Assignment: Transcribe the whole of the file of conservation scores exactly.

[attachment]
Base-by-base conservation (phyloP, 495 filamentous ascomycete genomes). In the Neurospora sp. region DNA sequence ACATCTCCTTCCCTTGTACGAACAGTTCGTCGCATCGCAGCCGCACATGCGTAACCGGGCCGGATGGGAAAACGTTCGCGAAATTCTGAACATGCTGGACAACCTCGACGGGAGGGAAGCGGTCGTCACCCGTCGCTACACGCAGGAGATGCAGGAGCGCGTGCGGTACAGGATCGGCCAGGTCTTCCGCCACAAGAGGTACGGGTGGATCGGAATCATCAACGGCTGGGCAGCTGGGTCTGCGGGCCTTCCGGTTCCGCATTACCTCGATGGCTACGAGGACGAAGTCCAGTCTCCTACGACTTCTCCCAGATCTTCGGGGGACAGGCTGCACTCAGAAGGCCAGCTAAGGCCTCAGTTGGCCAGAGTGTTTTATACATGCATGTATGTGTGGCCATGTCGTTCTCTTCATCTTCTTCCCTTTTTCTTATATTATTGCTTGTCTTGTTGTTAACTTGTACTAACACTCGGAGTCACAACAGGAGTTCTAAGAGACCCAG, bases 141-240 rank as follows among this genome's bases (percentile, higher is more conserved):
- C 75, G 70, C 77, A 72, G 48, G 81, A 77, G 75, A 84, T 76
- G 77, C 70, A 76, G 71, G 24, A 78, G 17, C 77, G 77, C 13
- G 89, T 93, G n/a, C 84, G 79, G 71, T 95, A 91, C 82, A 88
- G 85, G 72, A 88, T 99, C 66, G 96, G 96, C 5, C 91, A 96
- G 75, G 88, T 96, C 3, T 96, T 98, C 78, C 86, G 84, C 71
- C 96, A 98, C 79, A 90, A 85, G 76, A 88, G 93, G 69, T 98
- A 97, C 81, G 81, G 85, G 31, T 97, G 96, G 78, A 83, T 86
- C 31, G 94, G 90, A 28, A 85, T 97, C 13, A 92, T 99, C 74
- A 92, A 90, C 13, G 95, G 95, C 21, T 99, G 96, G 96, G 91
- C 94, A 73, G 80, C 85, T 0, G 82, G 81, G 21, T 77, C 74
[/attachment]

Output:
Base-by-base conservation (phyloP, 495 filamentous ascomycete genomes). In the Neurospora sp. region DNA sequence ACATCTCCTTCCCTTGTACGAACAGTTCGTCGCATCGCAGCCGCACATGCGTAACCGGGCCGGATGGGAAAACGTTCGCGAAATTCTGAACATGCTGGACAACCTCGACGGGAGGGAAGCGGTCGTCACCCGTCGCTACACGCAGGAGATGCAGGAGCGCGTGCGGTACAGGATCGGCCAGGTCTTCCGCCACAAGAGGTACGGGTGGATCGGAATCATCAACGGCTGGGCAGCTGGGTCTGCGGGCCTTCCGGTTCCGCATTACCTCGATGGCTACGAGGACGAAGTCCAGTCTCCTACGACTTCTCCCAGATCTTCGGGGGACAGGCTGCACTCAGAAGGCCAGCTAAGGCCTCAGTTGGCCAGAGTGTTTTATACATGCATGTATGTGTGGCCATGTCGTTCTCTTCATCTTCTTCCCTTTTTCTTATATTATTGCTTGTCTTGTTGTTAACTTGTACTAACACTCGGAGTCACAACAGGAGTTCTAAGAGACCCAG, bases 141-240 rank as follows among this genome's bases (percentile, higher is more conserved):
- C 75, G 70, C 77, A 72, G 48, G 81, A 77, G 75, A 84, T 76
- G 77, C 70, A 76, G 71, G 24, A 78, G 17, C 77, G 77, C 13
- G 89, T 93, G n/a, C 84, G 79, G 71, T 95, A 91, C 82, A 88
- G 85, G 72, A 88, T 99, C 66, G 96, G 96, C 5, C 91, A 96
- G 75, G 88, T 96, C 3, T 96, T 98, C 78, C 86, G 84, C 71
- C 96, A 98, C 79, A 90, A 85, G 76, A 88, G 93, G 69, T 98
- A 97, C 81, G 81, G 85, G 31, T 97, G 96, G 78, A 83, T 86
- C 31, G 94, G 90, A 28, A 85, T 97, C 13, A 92, T 99, C 74
- A 92, A 90, C 13, G 95, G 95, C 21, T 99, G 96, G 96, G 91
- C 94, A 73, G 80, C 85, T 0, G 82, G 81, G 21, T 77, C 74